Having studied science since I was very young, I became inoculated by what I call the “Western vaccine” of the “Galilean Method.” I practiced this approach for decades with discipline, diligence and exertion. In a way, one could call it a path. The Galilean Method is also known as the Scientific Method, which uses empirical evidence and logic to prove something is true. As a result, one gets used to leaving no room for fuzziness. There must be a reason based on evidence for things to happen or exist. It’s simply a matter of applying logic and sticking to the process.

It follows that you strongly believe there’s no reason why one can’t arrive at the proper explanation of any phenomenon. You just need to unsheathe the “scientific sword” and empirically, logically, progressively split the problem into smaller pieces until you get the answer. That’s your practice, so to speak.

From this perspective, it is not surprising how the teachings of the Buddha got my attention. They caught me with the hook of logic: There is no blind faith, no gods, no saviors, just a clear reasoning process. I remember saying to my mates that Dharma is for engineers, and they should check into it themselves.

As I got more involved in study and a formal daily meditation practice, something began happening: I became curious about looking into what I couldn’t explain. My strong habit of believing there was only one solid answer was softening, allowing for a gap that opened me up to other possibilities, and that felt very interesting.

Logic as a tool to dismantle logical fixations 

Logic drew me to the Dharma, and at the same time, it was the tool to slowly dismantle my fixations and certainties — thinking something was only this or that. The first time I had this thought, I felt a spark of openness and freedom. 

Openness comes out of this process and brings about humility. I felt grateful realizing how skillful and loving the teachings of Buddha can be. By leveraging one’s characteristics or habitual patterns, it allows one to slowly dismantle them.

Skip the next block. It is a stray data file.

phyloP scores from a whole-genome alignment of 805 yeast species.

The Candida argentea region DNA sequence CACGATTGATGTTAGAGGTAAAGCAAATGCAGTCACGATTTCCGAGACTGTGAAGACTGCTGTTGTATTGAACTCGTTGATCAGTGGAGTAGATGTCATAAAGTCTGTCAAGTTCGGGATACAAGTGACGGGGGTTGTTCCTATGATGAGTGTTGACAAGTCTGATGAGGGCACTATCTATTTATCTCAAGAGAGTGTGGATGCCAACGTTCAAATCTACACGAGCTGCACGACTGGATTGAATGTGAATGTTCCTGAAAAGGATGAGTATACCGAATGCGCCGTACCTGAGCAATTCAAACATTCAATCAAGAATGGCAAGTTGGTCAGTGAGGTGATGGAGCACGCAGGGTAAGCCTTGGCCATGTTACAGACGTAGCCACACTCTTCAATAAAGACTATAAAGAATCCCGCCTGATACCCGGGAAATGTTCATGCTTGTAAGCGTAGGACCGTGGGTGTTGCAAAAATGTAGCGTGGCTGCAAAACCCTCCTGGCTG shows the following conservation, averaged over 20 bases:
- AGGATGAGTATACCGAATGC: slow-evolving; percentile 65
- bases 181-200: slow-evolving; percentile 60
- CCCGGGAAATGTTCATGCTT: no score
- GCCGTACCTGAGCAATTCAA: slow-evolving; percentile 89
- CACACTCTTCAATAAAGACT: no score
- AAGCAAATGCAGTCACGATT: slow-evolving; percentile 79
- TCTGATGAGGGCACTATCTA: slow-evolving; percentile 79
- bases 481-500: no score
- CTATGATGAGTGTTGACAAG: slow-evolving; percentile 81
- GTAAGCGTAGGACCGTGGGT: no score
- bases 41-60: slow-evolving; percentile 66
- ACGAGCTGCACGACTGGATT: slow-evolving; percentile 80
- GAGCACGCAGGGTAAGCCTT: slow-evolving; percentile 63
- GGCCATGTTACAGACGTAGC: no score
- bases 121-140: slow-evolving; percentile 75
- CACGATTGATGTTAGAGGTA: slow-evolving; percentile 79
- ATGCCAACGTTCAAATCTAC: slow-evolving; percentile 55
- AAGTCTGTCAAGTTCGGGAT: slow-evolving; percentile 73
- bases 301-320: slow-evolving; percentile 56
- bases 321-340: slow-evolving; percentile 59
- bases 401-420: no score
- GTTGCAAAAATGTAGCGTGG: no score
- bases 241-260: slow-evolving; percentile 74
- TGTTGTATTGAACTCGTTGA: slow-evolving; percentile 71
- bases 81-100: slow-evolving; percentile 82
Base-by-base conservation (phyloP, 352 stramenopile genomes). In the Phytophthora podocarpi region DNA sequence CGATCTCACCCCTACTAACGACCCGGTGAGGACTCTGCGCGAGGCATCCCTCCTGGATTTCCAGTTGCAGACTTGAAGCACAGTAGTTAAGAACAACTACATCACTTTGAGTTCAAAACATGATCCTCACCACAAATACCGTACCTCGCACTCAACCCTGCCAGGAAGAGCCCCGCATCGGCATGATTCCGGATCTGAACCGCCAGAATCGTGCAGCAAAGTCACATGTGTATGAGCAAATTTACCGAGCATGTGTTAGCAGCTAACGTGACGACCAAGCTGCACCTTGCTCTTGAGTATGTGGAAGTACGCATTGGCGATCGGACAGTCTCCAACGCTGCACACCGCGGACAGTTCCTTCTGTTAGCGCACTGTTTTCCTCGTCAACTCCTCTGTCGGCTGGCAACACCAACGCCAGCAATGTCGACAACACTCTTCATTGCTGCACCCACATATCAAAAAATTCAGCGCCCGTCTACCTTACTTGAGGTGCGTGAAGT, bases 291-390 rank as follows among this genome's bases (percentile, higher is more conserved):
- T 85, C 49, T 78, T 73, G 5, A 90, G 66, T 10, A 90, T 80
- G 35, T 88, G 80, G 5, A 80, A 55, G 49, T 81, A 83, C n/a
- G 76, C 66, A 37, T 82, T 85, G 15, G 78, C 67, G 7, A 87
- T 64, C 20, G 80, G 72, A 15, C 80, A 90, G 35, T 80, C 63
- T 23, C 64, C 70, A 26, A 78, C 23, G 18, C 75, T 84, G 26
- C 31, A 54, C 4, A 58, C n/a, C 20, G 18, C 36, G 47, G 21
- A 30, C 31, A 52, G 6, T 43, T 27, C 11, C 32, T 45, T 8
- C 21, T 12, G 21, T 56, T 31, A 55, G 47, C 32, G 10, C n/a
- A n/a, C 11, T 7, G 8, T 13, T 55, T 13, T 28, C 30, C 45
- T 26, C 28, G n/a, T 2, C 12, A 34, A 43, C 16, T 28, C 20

I used to think logic brought about objective equality, where there was no space for subjective, self-centered views. Now, I think it’s the other way around. Why? Because when logic is applied blindly, merely for the sake of being right, it lacks openness and equality, making it really all about us and our pride.

The best practice for me became allowing myself to think, and sometimes even say, “I don’t know,” “I’m not sure,” and eventually asking, “What do you think?”

When we leave a space between black and white, this or that, then kindness can perfectly fill it in and create a colorful bridge. We can try this to overcome our self-centered view, to pause and step back from our ego. That helps us to listen with an open heart. We’re able to appreciate the opportunity to get closer to others, and possibly even be helpful to them.

Paolo Mazza
Paolo Mazza

Paolo Mazza has been a student of Dzogchen Ponlop Rinpoche since 2018, living in northern Italy. Paolo is a father of three, working in Innovation and Technology. Paolo loves hiking in the mountains and woods of the Alps.

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